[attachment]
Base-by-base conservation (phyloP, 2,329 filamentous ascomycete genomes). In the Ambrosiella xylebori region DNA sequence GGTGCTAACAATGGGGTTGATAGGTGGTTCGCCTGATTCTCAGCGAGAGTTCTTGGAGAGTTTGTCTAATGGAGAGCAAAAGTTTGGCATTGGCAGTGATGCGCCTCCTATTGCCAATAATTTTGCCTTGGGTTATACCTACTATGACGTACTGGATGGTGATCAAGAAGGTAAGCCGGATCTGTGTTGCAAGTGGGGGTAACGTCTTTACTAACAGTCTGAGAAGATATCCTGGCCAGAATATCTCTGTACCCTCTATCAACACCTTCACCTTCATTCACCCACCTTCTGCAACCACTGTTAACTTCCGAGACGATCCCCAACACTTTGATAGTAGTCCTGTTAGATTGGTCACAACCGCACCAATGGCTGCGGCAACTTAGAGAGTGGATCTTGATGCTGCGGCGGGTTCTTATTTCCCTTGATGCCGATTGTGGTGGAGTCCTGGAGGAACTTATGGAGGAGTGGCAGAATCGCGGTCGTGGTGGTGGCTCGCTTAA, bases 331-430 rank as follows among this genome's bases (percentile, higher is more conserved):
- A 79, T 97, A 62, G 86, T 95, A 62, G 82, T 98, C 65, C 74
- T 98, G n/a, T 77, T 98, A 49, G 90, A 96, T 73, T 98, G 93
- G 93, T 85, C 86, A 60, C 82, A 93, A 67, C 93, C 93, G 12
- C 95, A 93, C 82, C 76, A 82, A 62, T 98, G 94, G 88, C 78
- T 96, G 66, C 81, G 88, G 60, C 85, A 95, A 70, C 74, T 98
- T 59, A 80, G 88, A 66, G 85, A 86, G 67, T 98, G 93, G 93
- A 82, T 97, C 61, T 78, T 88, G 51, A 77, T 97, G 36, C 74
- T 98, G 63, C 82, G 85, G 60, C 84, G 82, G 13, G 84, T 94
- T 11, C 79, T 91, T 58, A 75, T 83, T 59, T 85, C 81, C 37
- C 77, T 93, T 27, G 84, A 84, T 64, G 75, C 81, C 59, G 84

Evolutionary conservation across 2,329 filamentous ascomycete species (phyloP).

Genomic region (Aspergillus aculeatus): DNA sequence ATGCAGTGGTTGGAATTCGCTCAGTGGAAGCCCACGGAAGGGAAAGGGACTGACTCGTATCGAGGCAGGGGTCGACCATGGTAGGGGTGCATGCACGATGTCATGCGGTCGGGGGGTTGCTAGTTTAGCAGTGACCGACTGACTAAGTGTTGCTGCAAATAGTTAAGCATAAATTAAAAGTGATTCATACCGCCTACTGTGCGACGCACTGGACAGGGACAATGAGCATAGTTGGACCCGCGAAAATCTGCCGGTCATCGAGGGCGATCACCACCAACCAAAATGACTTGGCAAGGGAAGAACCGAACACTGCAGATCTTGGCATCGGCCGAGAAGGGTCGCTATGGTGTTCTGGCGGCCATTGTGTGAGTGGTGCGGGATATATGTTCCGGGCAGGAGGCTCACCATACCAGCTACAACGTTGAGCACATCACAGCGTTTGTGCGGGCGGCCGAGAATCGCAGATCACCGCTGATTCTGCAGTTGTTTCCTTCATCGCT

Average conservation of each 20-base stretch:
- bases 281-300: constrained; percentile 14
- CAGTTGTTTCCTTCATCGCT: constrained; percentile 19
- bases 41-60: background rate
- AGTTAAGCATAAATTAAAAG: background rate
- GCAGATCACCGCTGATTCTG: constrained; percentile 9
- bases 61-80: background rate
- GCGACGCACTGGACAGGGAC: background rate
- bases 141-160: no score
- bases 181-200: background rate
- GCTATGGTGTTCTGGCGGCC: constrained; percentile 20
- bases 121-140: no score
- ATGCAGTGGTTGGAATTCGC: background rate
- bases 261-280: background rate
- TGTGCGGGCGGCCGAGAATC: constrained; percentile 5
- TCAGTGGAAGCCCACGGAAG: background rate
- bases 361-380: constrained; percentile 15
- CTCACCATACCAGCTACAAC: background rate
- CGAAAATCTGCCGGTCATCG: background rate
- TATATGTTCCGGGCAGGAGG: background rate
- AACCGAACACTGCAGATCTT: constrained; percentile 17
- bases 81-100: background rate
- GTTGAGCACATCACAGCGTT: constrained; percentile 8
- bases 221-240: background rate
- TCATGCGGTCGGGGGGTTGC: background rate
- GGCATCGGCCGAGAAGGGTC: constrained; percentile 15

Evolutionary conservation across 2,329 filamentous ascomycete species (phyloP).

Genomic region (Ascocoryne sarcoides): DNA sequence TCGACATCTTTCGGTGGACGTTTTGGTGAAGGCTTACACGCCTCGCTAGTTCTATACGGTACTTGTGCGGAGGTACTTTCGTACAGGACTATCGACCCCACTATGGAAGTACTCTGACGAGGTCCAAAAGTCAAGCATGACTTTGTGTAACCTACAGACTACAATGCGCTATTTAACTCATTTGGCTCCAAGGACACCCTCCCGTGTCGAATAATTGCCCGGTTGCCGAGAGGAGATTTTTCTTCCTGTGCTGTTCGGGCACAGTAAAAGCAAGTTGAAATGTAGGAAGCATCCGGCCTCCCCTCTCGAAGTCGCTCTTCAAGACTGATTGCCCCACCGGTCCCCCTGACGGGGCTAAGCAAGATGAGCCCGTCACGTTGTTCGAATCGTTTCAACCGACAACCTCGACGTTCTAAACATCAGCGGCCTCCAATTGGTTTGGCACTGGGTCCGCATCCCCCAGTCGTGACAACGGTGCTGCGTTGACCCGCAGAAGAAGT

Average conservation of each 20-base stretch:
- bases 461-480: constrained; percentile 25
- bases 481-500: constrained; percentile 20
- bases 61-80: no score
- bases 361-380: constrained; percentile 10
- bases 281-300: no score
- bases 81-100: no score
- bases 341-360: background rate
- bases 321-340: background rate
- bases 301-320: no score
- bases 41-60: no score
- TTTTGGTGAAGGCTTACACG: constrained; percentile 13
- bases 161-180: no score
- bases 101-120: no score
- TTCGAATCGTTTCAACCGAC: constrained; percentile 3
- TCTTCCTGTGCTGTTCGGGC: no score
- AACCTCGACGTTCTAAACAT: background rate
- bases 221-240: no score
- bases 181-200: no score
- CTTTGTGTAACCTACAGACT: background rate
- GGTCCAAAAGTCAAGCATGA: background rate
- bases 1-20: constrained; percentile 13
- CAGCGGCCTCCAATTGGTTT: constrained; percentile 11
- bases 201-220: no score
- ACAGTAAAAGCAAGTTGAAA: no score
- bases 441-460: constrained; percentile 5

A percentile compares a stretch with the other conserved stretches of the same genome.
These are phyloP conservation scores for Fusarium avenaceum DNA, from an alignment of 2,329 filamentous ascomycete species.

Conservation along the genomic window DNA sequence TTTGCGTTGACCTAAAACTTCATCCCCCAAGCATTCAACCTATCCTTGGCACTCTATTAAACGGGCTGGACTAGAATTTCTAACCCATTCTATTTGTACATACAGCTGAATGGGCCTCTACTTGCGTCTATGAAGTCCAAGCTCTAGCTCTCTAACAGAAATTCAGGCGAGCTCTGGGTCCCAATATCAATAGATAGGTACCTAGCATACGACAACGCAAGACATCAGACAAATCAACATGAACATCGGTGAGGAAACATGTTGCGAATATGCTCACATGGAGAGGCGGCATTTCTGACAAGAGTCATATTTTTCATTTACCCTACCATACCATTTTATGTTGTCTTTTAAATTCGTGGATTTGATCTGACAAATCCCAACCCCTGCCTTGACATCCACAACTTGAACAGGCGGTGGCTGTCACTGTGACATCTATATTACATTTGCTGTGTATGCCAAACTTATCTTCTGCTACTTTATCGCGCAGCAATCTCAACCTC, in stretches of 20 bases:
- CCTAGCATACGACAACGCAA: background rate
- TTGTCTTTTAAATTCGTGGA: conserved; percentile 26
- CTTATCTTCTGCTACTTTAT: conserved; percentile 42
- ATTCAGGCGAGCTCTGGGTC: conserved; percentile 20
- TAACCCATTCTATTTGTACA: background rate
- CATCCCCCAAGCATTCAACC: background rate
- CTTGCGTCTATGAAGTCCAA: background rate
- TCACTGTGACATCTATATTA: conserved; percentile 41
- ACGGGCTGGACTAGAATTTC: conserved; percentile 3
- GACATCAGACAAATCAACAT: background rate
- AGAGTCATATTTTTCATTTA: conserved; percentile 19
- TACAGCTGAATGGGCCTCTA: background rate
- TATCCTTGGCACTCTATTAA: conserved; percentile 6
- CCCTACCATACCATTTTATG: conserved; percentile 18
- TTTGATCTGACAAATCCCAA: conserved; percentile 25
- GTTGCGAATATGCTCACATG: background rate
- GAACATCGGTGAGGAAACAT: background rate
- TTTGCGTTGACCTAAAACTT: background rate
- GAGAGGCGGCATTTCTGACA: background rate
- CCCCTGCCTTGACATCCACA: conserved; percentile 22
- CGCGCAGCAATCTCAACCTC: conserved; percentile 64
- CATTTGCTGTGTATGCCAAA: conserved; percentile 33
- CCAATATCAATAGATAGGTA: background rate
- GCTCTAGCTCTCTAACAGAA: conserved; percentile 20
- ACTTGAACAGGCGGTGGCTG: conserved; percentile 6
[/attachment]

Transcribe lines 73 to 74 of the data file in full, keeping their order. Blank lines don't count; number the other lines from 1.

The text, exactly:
- CTTATCTTCTGCTACTTTAT: conserved; percentile 42
- ATTCAGGCGAGCTCTGGGTC: conserved; percentile 20